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Violence Against Healthcare Workers in a Pediatric Emergency Department

Violence Against Healthcare Workers in a Pediatric Emergency Department Workplace violence (WPV) perpetrated by patients and visitors against nurses and physicians is a problem in adult emergency departments (EDs), but largely unrecognized and unreported in pediatric EDs. The purpose of this qualitative study was to describe the WPV that occurred in a pediatric ED and the negative effects on the workers. Data included transcribed interviews with 31 pediatric ED workers, nonparticipant observations, digital photographs, and archival records and were analyzed using a modified constant comparative analysis method. Participants perceived that both genders and all occupational groups were at risk for experiencing verbal and physical WPV. Common perpe- trator characteristics were patients receiving a psychiatric evaluation and visitors exhibiting acute anxiety. Effects were experienced by workers, perpetrators, patient bystanders, and healthcare em- ployers. It is concluded that WPV is a problem in this pediatric ED, and interventions need to be implemented to promote the safety of the workers and patients. Key words: pediatrics, productivity, workplace violence EGINA had been a registered nurse for tossed the discharge papers on the counter, 15 years before starting her orientation and said, “I have to go.” Regina left the team Rin this pediatric hospital. She offered before her preceptor could ask any questions. http://www.deepdyve.com/assets/images/DeepDyve-Logo-lg.png Advanced Emergency Nursing Journal Wolters Kluwer Health

Violence Against Healthcare Workers in a Pediatric Emergency Department

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Copyright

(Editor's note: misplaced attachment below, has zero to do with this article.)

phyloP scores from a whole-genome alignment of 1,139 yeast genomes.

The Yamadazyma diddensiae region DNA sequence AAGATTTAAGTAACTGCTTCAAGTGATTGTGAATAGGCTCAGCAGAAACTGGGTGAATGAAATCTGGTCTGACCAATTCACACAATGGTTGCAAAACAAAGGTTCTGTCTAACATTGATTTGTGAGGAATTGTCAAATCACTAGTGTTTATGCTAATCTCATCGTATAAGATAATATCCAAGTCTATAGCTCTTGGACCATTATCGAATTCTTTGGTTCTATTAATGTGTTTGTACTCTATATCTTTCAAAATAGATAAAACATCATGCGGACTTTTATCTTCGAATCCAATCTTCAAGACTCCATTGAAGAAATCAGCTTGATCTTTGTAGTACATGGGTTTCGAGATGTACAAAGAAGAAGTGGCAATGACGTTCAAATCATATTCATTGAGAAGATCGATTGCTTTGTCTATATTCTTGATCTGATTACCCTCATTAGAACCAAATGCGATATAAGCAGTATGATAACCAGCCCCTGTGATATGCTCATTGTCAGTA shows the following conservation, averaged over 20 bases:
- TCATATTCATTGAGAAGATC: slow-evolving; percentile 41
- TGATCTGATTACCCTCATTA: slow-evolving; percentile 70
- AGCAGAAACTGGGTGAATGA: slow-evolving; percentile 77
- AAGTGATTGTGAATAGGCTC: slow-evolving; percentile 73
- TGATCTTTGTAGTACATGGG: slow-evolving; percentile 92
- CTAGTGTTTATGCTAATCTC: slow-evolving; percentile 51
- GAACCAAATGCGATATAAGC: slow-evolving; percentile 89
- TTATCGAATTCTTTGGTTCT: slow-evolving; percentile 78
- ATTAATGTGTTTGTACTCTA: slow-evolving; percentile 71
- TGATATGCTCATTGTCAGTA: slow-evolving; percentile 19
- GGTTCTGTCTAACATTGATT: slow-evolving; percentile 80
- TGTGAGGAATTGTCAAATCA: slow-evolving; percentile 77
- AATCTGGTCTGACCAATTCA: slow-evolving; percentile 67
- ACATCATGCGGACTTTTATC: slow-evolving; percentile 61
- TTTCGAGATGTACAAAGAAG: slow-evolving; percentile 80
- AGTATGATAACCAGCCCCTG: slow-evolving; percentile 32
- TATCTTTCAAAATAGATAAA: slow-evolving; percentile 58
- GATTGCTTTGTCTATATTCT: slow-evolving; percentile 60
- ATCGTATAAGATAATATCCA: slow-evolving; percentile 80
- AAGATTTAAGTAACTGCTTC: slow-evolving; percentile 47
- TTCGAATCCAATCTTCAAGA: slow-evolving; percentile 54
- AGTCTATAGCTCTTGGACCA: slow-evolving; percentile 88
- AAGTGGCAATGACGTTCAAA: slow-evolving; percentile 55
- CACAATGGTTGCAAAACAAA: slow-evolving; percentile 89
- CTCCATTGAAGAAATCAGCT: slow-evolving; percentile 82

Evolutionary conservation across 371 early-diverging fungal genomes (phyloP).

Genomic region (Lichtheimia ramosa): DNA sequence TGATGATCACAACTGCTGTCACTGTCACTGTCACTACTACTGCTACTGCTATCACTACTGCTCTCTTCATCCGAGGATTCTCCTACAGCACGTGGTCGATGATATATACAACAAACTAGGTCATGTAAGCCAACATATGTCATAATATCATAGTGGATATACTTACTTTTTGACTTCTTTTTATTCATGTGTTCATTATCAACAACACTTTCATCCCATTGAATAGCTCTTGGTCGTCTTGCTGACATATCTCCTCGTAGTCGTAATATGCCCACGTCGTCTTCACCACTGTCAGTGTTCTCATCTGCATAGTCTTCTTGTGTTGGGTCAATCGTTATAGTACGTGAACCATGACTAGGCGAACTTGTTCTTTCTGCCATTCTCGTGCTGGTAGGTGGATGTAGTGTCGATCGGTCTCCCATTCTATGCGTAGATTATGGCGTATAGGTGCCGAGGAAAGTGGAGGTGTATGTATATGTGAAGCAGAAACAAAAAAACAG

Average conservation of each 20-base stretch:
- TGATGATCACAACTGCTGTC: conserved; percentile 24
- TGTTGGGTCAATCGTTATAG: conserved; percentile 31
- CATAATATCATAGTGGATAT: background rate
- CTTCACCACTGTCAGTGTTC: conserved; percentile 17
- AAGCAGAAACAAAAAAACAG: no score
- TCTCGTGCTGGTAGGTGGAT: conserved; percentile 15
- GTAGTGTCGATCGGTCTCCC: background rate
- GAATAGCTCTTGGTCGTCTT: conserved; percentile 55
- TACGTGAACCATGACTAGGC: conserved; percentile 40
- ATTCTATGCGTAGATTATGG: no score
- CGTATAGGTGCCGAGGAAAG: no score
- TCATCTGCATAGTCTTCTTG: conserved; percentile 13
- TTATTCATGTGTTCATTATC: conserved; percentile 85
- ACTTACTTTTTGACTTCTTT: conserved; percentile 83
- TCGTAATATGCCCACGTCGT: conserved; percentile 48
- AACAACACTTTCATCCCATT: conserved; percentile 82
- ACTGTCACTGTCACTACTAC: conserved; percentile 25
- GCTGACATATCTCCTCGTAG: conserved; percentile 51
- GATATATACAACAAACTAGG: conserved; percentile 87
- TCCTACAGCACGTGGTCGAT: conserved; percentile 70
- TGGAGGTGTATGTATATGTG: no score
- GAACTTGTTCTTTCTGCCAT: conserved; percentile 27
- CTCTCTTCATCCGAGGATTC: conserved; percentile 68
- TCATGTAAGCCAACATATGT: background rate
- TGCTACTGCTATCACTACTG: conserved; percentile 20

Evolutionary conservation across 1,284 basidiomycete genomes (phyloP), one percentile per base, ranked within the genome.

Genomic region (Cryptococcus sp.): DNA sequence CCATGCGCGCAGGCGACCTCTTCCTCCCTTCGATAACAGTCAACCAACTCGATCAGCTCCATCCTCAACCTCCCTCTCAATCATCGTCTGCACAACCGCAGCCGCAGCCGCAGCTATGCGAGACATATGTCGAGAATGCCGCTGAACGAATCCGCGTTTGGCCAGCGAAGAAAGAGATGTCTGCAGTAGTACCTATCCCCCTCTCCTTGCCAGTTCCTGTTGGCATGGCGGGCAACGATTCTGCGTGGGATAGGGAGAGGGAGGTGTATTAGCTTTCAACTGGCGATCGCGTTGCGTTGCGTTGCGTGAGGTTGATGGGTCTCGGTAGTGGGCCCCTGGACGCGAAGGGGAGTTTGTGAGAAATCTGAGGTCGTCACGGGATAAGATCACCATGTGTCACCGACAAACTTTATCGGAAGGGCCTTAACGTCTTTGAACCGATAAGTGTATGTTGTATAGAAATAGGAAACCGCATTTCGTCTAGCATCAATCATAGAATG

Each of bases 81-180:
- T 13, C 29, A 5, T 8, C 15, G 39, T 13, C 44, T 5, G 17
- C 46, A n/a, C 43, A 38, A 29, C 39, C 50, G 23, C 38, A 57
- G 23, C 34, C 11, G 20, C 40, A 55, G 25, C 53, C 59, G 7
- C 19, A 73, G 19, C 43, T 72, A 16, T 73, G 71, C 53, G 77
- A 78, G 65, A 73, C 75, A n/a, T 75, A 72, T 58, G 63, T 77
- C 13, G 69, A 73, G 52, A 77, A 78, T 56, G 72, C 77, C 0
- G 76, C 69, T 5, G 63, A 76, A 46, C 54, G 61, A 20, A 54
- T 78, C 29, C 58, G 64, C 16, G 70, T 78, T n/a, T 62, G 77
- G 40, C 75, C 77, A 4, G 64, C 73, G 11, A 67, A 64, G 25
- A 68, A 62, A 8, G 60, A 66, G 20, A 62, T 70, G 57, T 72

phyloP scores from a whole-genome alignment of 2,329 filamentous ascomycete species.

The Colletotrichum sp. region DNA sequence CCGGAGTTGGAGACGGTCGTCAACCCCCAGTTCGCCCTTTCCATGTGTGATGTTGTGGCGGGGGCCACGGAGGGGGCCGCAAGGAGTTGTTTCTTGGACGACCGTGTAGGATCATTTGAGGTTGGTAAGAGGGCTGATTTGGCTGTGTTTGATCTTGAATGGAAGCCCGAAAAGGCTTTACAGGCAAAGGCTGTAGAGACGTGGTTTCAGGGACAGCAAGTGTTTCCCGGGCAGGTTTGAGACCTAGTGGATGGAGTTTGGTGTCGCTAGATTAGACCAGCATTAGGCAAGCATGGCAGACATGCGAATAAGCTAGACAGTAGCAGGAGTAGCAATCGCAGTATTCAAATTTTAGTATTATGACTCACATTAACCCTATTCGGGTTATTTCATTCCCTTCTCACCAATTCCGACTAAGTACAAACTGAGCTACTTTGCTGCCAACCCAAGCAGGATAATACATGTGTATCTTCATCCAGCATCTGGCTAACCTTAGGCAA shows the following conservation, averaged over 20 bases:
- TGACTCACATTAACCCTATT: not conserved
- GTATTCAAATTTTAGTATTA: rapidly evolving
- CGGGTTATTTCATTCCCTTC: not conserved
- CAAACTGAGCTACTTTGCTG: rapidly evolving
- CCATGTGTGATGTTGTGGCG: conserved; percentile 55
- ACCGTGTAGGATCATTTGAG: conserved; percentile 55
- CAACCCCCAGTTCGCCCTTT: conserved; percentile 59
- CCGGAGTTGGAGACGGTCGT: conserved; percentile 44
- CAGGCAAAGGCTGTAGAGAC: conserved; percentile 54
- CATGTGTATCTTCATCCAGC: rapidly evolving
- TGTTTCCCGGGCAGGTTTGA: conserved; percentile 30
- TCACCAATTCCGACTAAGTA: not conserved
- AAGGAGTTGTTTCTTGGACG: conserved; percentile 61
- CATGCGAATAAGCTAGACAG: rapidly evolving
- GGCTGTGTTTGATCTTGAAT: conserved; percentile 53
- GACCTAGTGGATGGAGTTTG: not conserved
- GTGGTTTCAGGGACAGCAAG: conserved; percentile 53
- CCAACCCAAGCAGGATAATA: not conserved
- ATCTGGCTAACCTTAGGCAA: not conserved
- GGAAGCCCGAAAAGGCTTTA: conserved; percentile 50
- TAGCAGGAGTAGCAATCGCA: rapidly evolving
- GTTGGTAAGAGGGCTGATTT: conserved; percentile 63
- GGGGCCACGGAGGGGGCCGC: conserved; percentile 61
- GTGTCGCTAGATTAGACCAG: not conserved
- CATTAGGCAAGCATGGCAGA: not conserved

© 2010 Wolters Kluwer Health | Lippincott Williams & Wilkins
ISSN
1931-4485
eISSN
1931-4493
DOI
10.1097/TME.0b013e3181c8b0b4

Abstract

Workplace violence (WPV) perpetrated by patients and visitors against nurses and physicians is a problem in adult emergency departments (EDs), but largely unrecognized and unreported in pediatric EDs. The purpose of this qualitative study was to describe the WPV that occurred in a pediatric ED and the negative effects on the workers. Data included transcribed interviews with 31 pediatric ED workers, nonparticipant observations, digital photographs, and archival records and were analyzed using a modified constant comparative analysis method. Participants perceived that both genders and all occupational groups were at risk for experiencing verbal and physical WPV. Common perpe- trator characteristics were patients receiving a psychiatric evaluation and visitors exhibiting acute anxiety. Effects were experienced by workers, perpetrators, patient bystanders, and healthcare em- ployers. It is concluded that WPV is a problem in this pediatric ED, and interventions need to be implemented to promote the safety of the workers and patients. Key words: pediatrics, productivity, workplace violence EGINA had been a registered nurse for tossed the discharge papers on the counter, 15 years before starting her orientation and said, “I have to go.” Regina left the team Rin this pediatric hospital. She offered before her preceptor could ask any questions.

Journal

Advanced Emergency Nursing JournalWolters Kluwer Health

Published: Jan 1, 2010

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